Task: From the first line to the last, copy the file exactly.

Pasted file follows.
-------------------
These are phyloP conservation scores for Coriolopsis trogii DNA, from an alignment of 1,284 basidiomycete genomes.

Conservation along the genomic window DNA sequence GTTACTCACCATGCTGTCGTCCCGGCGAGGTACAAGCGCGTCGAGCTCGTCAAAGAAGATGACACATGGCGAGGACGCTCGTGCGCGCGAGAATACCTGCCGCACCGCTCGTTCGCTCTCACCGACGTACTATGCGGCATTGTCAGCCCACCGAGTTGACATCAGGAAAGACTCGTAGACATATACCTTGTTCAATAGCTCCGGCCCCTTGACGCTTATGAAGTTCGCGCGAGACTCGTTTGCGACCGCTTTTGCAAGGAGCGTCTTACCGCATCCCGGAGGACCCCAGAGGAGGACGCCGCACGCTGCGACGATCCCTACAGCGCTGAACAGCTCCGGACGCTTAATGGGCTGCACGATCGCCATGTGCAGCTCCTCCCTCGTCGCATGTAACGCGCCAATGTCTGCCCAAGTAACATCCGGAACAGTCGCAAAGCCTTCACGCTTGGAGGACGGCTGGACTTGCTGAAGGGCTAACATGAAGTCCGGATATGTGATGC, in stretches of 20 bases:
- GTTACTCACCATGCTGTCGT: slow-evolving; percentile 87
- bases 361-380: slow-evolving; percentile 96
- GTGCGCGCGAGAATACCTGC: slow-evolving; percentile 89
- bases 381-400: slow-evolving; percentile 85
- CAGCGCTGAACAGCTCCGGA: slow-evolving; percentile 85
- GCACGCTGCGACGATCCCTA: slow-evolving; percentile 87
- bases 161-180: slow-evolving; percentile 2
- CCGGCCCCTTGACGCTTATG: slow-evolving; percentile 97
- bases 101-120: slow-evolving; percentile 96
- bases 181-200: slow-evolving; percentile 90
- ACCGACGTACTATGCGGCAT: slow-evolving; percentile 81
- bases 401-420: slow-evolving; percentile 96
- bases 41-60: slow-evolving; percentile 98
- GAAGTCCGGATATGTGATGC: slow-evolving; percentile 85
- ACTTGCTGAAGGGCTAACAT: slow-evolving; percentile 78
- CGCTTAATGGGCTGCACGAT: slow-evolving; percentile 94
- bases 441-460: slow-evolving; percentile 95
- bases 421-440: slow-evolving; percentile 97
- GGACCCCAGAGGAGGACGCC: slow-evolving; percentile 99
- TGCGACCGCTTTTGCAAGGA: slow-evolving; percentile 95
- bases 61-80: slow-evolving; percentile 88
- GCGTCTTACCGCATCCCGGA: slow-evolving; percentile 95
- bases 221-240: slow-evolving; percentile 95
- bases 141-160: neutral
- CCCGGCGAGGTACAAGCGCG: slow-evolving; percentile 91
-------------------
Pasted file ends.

These are phyloP conservation scores for Coriolopsis trogii DNA, from an alignment of 1,284 basidiomycete genomes.

Conservation along the genomic window DNA sequence GTTACTCACCATGCTGTCGTCCCGGCGAGGTACAAGCGCGTCGAGCTCGTCAAAGAAGATGACACATGGCGAGGACGCTCGTGCGCGCGAGAATACCTGCCGCACCGCTCGTTCGCTCTCACCGACGTACTATGCGGCATTGTCAGCCCACCGAGTTGACATCAGGAAAGACTCGTAGACATATACCTTGTTCAATAGCTCCGGCCCCTTGACGCTTATGAAGTTCGCGCGAGACTCGTTTGCGACCGCTTTTGCAAGGAGCGTCTTACCGCATCCCGGAGGACCCCAGAGGAGGACGCCGCACGCTGCGACGATCCCTACAGCGCTGAACAGCTCCGGACGCTTAATGGGCTGCACGATCGCCATGTGCAGCTCCTCCCTCGTCGCATGTAACGCGCCAATGTCTGCCCAAGTAACATCCGGAACAGTCGCAAAGCCTTCACGCTTGGAGGACGGCTGGACTTGCTGAAGGGCTAACATGAAGTCCGGATATGTGATGC, in stretches of 20 bases:
- GTTACTCACCATGCTGTCGT: slow-evolving; percentile 87
- bases 361-380: slow-evolving; percentile 96
- GTGCGCGCGAGAATACCTGC: slow-evolving; percentile 89
- bases 381-400: slow-evolving; percentile 85
- CAGCGCTGAACAGCTCCGGA: slow-evolving; percentile 85
- GCACGCTGCGACGATCCCTA: slow-evolving; percentile 87
- bases 161-180: slow-evolving; percentile 2
- CCGGCCCCTTGACGCTTATG: slow-evolving; percentile 97
- bases 101-120: slow-evolving; percentile 96
- bases 181-200: slow-evolving; percentile 90
- ACCGACGTACTATGCGGCAT: slow-evolving; percentile 81
- bases 401-420: slow-evolving; percentile 96
- bases 41-60: slow-evolving; percentile 98
- GAAGTCCGGATATGTGATGC: slow-evolving; percentile 85
- ACTTGCTGAAGGGCTAACAT: slow-evolving; percentile 78
- CGCTTAATGGGCTGCACGAT: slow-evolving; percentile 94
- bases 441-460: slow-evolving; percentile 95
- bases 421-440: slow-evolving; percentile 97
- GGACCCCAGAGGAGGACGCC: slow-evolving; percentile 99
- TGCGACCGCTTTTGCAAGGA: slow-evolving; percentile 95
- bases 61-80: slow-evolving; percentile 88
- GCGTCTTACCGCATCCCGGA: slow-evolving; percentile 95
- bases 221-240: slow-evolving; percentile 95
- bases 141-160: neutral
- CCCGGCGAGGTACAAGCGCG: slow-evolving; percentile 91